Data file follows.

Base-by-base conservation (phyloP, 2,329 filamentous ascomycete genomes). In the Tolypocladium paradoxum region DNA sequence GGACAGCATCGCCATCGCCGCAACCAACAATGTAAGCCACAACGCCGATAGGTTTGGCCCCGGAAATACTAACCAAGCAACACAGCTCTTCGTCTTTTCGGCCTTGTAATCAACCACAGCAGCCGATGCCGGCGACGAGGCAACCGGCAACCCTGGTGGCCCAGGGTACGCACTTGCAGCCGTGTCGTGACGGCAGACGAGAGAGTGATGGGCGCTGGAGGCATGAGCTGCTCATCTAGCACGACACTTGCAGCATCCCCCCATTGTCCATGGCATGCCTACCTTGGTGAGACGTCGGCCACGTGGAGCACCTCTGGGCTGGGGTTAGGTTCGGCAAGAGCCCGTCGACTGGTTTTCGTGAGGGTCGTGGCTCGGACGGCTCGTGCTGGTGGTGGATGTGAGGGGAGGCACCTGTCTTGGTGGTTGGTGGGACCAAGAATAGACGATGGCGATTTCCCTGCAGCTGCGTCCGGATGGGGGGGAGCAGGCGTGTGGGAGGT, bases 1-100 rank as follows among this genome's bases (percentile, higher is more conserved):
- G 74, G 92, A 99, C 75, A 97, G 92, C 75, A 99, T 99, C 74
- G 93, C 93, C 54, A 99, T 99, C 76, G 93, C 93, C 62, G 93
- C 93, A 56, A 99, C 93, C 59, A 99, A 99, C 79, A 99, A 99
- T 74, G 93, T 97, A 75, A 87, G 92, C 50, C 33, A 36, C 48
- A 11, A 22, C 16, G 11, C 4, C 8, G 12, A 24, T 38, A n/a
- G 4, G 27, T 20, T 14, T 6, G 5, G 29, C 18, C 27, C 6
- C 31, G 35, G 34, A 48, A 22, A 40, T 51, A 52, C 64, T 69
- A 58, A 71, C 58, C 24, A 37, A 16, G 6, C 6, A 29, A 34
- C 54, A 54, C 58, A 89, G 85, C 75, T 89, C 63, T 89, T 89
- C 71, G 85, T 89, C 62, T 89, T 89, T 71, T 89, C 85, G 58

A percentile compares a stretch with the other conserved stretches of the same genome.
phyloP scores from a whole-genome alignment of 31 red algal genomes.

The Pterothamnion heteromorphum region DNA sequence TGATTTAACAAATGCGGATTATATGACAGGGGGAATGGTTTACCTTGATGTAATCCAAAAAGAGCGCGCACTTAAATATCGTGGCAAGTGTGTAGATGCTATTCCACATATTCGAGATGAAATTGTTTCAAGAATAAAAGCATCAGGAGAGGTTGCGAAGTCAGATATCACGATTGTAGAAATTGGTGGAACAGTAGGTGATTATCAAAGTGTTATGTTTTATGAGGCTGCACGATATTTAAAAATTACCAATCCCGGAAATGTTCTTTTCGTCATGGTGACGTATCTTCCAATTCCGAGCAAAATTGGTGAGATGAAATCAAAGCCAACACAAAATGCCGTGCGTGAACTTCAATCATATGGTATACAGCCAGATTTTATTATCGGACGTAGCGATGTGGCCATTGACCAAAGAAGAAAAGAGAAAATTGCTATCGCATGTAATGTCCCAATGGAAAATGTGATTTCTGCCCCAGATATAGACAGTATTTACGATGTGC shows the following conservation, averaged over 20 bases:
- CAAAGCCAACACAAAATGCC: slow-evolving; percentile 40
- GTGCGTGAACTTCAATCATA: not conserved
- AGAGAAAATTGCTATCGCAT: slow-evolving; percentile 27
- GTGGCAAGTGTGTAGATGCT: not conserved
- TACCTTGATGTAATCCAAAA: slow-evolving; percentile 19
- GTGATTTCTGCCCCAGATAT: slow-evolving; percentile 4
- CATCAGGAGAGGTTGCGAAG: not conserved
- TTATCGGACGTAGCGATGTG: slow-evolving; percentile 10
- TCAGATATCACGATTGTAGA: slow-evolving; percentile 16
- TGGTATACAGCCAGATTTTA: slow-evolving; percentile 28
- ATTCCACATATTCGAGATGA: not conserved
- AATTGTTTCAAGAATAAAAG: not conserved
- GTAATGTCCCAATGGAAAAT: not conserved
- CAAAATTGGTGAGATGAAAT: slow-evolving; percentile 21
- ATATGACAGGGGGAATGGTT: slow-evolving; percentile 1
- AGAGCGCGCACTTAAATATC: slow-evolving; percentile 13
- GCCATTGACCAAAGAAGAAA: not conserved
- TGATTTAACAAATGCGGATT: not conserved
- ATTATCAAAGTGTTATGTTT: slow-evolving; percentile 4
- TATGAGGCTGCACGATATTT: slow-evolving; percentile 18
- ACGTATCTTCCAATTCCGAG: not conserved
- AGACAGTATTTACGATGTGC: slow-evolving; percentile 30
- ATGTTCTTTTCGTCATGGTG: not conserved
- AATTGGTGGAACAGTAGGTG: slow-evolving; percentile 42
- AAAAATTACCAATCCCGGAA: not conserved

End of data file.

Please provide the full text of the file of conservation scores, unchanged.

Base-by-base conservation (phyloP, 2,329 filamentous ascomycete genomes). In the Tolypocladium paradoxum region DNA sequence GGACAGCATCGCCATCGCCGCAACCAACAATGTAAGCCACAACGCCGATAGGTTTGGCCCCGGAAATACTAACCAAGCAACACAGCTCTTCGTCTTTTCGGCCTTGTAATCAACCACAGCAGCCGATGCCGGCGACGAGGCAACCGGCAACCCTGGTGGCCCAGGGTACGCACTTGCAGCCGTGTCGTGACGGCAGACGAGAGAGTGATGGGCGCTGGAGGCATGAGCTGCTCATCTAGCACGACACTTGCAGCATCCCCCCATTGTCCATGGCATGCCTACCTTGGTGAGACGTCGGCCACGTGGAGCACCTCTGGGCTGGGGTTAGGTTCGGCAAGAGCCCGTCGACTGGTTTTCGTGAGGGTCGTGGCTCGGACGGCTCGTGCTGGTGGTGGATGTGAGGGGAGGCACCTGTCTTGGTGGTTGGTGGGACCAAGAATAGACGATGGCGATTTCCCTGCAGCTGCGTCCGGATGGGGGGGAGCAGGCGTGTGGGAGGT, bases 1-100 rank as follows among this genome's bases (percentile, higher is more conserved):
- G 74, G 92, A 99, C 75, A 97, G 92, C 75, A 99, T 99, C 74
- G 93, C 93, C 54, A 99, T 99, C 76, G 93, C 93, C 62, G 93
- C 93, A 56, A 99, C 93, C 59, A 99, A 99, C 79, A 99, A 99
- T 74, G 93, T 97, A 75, A 87, G 92, C 50, C 33, A 36, C 48
- A 11, A 22, C 16, G 11, C 4, C 8, G 12, A 24, T 38, A n/a
- G 4, G 27, T 20, T 14, T 6, G 5, G 29, C 18, C 27, C 6
- C 31, G 35, G 34, A 48, A 22, A 40, T 51, A 52, C 64, T 69
- A 58, A 71, C 58, C 24, A 37, A 16, G 6, C 6, A 29, A 34
- C 54, A 54, C 58, A 89, G 85, C 75, T 89, C 63, T 89, T 89
- C 71, G 85, T 89, C 62, T 89, T 89, T 71, T 89, C 85, G 58

A percentile compares a stretch with the other conserved stretches of the same genome.
phyloP scores from a whole-genome alignment of 31 red algal genomes.

The Pterothamnion heteromorphum region DNA sequence TGATTTAACAAATGCGGATTATATGACAGGGGGAATGGTTTACCTTGATGTAATCCAAAAAGAGCGCGCACTTAAATATCGTGGCAAGTGTGTAGATGCTATTCCACATATTCGAGATGAAATTGTTTCAAGAATAAAAGCATCAGGAGAGGTTGCGAAGTCAGATATCACGATTGTAGAAATTGGTGGAACAGTAGGTGATTATCAAAGTGTTATGTTTTATGAGGCTGCACGATATTTAAAAATTACCAATCCCGGAAATGTTCTTTTCGTCATGGTGACGTATCTTCCAATTCCGAGCAAAATTGGTGAGATGAAATCAAAGCCAACACAAAATGCCGTGCGTGAACTTCAATCATATGGTATACAGCCAGATTTTATTATCGGACGTAGCGATGTGGCCATTGACCAAAGAAGAAAAGAGAAAATTGCTATCGCATGTAATGTCCCAATGGAAAATGTGATTTCTGCCCCAGATATAGACAGTATTTACGATGTGC shows the following conservation, averaged over 20 bases:
- CAAAGCCAACACAAAATGCC: slow-evolving; percentile 40
- GTGCGTGAACTTCAATCATA: not conserved
- AGAGAAAATTGCTATCGCAT: slow-evolving; percentile 27
- GTGGCAAGTGTGTAGATGCT: not conserved
- TACCTTGATGTAATCCAAAA: slow-evolving; percentile 19
- GTGATTTCTGCCCCAGATAT: slow-evolving; percentile 4
- CATCAGGAGAGGTTGCGAAG: not conserved
- TTATCGGACGTAGCGATGTG: slow-evolving; percentile 10
- TCAGATATCACGATTGTAGA: slow-evolving; percentile 16
- TGGTATACAGCCAGATTTTA: slow-evolving; percentile 28
- ATTCCACATATTCGAGATGA: not conserved
- AATTGTTTCAAGAATAAAAG: not conserved
- GTAATGTCCCAATGGAAAAT: not conserved
- CAAAATTGGTGAGATGAAAT: slow-evolving; percentile 21
- ATATGACAGGGGGAATGGTT: slow-evolving; percentile 1
- AGAGCGCGCACTTAAATATC: slow-evolving; percentile 13
- GCCATTGACCAAAGAAGAAA: not conserved
- TGATTTAACAAATGCGGATT: not conserved
- ATTATCAAAGTGTTATGTTT: slow-evolving; percentile 4
- TATGAGGCTGCACGATATTT: slow-evolving; percentile 18
- ACGTATCTTCCAATTCCGAG: not conserved
- AGACAGTATTTACGATGTGC: slow-evolving; percentile 30
- ATGTTCTTTTCGTCATGGTG: not conserved
- AATTGGTGGAACAGTAGGTG: slow-evolving; percentile 42
- AAAAATTACCAATCCCGGAA: not conserved